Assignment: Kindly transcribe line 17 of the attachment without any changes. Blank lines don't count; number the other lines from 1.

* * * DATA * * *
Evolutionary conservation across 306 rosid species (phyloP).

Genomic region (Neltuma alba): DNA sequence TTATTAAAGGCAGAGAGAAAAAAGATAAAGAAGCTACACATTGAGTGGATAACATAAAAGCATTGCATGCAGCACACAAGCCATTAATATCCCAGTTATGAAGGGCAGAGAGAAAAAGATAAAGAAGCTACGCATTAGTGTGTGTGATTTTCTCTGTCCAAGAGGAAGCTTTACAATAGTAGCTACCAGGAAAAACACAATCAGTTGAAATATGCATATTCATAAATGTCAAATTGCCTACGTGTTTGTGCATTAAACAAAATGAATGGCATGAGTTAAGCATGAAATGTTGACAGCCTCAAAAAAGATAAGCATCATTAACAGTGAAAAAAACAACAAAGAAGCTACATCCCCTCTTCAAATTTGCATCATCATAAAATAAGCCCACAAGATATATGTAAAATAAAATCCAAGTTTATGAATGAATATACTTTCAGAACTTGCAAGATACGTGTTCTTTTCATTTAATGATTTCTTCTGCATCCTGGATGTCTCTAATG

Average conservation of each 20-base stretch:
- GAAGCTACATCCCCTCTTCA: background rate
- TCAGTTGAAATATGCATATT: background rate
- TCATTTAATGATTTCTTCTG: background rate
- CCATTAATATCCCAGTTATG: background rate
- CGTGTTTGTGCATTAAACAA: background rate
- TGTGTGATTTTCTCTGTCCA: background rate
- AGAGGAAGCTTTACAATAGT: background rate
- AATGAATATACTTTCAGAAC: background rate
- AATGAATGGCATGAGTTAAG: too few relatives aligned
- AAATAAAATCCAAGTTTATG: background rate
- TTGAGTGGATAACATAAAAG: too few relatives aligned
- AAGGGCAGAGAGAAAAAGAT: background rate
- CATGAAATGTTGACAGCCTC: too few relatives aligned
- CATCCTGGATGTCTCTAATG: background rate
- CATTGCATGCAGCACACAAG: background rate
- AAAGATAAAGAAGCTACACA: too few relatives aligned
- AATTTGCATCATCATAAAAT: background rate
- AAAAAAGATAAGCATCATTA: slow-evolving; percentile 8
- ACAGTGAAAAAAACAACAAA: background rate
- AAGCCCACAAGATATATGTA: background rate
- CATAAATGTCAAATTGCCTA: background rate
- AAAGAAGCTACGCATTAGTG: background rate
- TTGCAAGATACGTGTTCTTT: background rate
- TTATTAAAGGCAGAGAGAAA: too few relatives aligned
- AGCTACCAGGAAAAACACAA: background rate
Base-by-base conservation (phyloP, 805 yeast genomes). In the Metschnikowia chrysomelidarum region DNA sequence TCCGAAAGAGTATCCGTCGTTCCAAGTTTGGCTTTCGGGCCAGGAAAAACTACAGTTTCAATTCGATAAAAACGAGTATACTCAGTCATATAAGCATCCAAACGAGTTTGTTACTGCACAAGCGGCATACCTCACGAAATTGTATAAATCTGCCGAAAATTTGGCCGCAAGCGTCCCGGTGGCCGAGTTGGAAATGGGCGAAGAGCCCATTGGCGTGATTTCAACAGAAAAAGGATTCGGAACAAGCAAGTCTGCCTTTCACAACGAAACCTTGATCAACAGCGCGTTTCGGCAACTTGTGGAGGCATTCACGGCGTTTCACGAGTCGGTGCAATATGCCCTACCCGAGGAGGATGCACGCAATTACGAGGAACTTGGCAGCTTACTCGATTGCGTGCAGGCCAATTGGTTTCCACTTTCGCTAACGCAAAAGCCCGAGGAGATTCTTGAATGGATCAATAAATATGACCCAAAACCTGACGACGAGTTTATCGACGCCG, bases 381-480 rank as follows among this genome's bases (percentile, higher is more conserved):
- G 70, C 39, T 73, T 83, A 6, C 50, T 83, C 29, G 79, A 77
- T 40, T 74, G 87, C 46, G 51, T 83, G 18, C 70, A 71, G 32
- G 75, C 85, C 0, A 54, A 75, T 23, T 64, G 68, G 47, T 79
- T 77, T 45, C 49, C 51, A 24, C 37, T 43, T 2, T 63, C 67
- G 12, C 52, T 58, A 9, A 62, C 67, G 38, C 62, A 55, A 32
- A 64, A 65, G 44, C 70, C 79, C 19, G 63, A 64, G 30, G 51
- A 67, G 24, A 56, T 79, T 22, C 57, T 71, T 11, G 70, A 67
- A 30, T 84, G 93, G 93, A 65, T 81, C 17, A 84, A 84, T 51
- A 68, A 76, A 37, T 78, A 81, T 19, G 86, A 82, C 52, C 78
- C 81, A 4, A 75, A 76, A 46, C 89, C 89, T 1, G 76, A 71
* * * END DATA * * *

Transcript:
- CATCCTGGATGTCTCTAATG: background rate